What Responsible Investing Can Do

With socially responsible investing you can align your investments with impacts you care about.
miniature figure of a person in a blue jacket sitting on top of a stack of gold coins.
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HopeWorks Station in Everett, Washington, has been drawing attention for its multiple areas of socially conscious innovation. The LEED Platinum-certified development integrates 65 affordable apartments for low-income households and those recovering from addiction alongside supportive services, job training, a child-care center, and community meeting space. People who were once homeless and struggling with alcohol- or drug-related issues live on the upper floors and go downstairs to work at Kindred Kitchen, a catering business and community café, or at the business next door, RENEW Home & Décor—all within the same complex.

The innovation behind HopeWorks extends to how it was financed. Affordable housing is usually funded by multiple sources, including large investment companies through Low Income Housing Tax Credits and other federal programs. HopeWorks was financed through a mission-driven nonprofit organization, Enterprise Community Partners, which included financing from its Enterprise Community Loan Fund, a community development financial institution (CDFI).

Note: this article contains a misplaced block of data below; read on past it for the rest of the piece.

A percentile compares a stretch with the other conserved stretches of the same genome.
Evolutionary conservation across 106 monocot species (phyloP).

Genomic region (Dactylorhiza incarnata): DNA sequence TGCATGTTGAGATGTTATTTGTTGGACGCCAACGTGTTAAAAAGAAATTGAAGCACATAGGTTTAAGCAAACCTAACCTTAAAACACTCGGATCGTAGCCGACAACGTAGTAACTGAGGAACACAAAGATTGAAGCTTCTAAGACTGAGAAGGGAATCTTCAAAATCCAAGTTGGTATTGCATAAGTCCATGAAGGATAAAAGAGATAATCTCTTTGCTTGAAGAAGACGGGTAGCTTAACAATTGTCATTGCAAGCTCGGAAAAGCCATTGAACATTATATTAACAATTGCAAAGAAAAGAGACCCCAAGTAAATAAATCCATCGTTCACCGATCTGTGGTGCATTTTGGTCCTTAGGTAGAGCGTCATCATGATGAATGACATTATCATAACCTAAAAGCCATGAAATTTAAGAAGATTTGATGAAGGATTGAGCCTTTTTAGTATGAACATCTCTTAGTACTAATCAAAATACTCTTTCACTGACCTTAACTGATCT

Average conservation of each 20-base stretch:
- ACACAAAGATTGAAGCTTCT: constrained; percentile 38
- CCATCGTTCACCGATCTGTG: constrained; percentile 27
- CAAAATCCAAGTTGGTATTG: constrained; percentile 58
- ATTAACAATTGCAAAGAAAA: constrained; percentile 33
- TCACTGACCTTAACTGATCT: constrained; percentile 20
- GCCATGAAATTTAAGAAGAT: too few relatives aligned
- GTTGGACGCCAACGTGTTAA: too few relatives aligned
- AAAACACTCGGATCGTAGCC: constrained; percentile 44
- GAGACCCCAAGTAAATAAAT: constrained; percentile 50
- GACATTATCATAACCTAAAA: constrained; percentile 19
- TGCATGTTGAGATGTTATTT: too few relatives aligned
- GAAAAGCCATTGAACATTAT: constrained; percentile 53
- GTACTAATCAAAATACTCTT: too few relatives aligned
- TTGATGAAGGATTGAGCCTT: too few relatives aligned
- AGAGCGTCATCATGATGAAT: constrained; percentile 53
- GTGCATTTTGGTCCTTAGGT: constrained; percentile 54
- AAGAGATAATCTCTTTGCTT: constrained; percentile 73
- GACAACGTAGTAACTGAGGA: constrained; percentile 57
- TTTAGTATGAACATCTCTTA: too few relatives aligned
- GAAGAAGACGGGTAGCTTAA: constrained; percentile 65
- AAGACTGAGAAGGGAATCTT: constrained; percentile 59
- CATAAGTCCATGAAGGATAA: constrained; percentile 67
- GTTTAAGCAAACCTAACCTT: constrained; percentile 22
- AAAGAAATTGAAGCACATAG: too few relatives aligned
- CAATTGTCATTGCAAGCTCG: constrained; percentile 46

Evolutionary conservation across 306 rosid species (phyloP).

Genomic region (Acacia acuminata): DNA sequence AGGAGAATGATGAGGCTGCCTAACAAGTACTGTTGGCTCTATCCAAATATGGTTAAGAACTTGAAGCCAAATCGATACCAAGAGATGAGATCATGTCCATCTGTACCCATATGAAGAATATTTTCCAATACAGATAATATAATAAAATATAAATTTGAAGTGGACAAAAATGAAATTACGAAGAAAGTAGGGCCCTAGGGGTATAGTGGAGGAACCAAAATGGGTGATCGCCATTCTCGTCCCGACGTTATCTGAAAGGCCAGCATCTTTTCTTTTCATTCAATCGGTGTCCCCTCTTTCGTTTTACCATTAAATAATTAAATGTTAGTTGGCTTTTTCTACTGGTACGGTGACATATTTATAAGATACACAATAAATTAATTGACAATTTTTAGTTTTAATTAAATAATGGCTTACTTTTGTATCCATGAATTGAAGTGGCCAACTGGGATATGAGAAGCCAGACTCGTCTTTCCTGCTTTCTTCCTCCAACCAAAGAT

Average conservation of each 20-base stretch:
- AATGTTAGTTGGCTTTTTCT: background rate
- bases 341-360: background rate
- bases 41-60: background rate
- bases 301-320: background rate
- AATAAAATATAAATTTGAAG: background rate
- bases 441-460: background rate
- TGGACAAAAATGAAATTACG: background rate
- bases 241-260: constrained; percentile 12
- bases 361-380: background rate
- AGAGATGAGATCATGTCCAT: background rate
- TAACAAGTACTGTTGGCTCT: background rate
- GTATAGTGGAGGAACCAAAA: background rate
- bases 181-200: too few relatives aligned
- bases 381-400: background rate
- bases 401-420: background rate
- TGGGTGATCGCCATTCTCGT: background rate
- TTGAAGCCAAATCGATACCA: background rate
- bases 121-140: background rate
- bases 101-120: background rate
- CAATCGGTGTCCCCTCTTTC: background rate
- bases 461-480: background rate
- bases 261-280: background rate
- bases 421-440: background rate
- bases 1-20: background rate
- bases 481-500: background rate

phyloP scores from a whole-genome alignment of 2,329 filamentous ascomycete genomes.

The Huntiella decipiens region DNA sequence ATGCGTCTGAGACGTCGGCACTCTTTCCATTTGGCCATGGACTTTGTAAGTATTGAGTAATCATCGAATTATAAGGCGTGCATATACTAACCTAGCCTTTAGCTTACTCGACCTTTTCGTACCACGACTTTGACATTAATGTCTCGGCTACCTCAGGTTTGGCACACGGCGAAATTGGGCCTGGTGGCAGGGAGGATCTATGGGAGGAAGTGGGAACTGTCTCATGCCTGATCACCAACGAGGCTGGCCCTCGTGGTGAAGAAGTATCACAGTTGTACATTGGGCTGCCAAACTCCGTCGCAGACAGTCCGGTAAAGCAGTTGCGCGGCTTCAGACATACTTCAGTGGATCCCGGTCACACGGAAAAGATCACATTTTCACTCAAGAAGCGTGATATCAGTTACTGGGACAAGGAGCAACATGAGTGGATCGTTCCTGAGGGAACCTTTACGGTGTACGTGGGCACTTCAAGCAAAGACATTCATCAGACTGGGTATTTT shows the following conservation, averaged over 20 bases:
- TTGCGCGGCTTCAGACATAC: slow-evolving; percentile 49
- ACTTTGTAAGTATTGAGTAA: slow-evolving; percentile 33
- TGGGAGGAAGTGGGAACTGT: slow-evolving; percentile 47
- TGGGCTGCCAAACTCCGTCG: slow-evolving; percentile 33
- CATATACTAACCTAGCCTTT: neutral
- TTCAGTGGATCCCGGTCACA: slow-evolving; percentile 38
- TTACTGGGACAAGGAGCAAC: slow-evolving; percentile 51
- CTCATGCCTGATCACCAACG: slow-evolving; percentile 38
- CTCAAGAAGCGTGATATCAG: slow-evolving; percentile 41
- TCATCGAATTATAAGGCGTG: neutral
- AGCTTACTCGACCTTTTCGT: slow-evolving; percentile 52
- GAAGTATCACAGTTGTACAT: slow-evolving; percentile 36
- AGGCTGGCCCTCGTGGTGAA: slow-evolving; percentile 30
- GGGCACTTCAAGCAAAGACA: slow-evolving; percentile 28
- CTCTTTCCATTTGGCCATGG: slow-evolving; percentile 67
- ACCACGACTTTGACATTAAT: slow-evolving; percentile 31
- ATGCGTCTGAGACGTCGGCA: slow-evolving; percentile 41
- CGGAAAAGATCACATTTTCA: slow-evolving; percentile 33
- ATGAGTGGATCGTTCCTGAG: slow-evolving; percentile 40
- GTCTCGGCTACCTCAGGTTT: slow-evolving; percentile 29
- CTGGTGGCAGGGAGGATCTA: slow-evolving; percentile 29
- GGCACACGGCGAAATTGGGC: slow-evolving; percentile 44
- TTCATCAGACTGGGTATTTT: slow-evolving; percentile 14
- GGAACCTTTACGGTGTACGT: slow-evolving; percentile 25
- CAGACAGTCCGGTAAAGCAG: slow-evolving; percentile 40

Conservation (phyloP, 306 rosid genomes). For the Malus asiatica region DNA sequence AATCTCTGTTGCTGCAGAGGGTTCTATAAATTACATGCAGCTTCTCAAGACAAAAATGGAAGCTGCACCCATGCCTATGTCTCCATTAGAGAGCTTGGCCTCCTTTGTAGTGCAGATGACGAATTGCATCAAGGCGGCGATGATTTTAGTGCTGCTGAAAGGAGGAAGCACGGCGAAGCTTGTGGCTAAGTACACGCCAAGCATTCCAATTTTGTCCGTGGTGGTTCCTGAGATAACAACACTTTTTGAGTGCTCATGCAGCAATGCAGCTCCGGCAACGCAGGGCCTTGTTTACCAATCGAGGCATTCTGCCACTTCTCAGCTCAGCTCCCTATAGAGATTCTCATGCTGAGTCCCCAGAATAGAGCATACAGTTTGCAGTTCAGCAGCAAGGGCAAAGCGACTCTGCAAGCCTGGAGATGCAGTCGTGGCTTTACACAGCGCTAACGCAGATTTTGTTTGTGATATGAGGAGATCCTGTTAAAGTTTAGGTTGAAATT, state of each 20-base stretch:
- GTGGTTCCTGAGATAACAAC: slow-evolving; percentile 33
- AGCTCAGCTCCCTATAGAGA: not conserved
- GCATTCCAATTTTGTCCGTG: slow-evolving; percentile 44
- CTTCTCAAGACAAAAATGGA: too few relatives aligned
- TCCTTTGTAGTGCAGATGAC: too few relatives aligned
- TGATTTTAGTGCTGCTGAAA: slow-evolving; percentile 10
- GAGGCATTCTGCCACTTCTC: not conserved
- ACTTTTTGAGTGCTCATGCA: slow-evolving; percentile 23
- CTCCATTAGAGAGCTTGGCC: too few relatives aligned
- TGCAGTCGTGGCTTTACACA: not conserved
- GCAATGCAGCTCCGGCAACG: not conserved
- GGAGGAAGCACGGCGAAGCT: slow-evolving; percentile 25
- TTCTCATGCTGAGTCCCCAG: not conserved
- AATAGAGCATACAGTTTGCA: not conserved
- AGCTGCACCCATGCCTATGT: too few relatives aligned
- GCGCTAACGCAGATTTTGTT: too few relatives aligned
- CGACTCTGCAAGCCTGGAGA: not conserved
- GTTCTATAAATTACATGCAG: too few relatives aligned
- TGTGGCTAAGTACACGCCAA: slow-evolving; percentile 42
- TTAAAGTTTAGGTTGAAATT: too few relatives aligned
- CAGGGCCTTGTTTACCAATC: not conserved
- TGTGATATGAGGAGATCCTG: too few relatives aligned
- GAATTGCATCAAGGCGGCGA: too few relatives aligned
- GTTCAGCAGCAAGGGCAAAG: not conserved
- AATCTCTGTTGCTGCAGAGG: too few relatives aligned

Individuals interested in investing in innovative projects that reflect their values, like HopeWorks, can do so through financial products offered by CDFIs, like Enterprise. Enterprise's Community Impact Note helped finance the HopeWorks project. Proceeds from the Impact Note support the organization’s general lending work (about 70% goes to affordable housing), with money loaned to nonprofit and mission-aligned for-profit developers.

HopeWorks Station represents a meaningful case study to Anna Smukowski, director of the Enterprise Community Loan Fund, because it shows how CDFI funding works alongside other more conventional sources of capital from Enterprise. “We’re providing funding to communities but also allowing individual people to get more invested in their communities, people who want to live their values through their investments,” Smukowski says.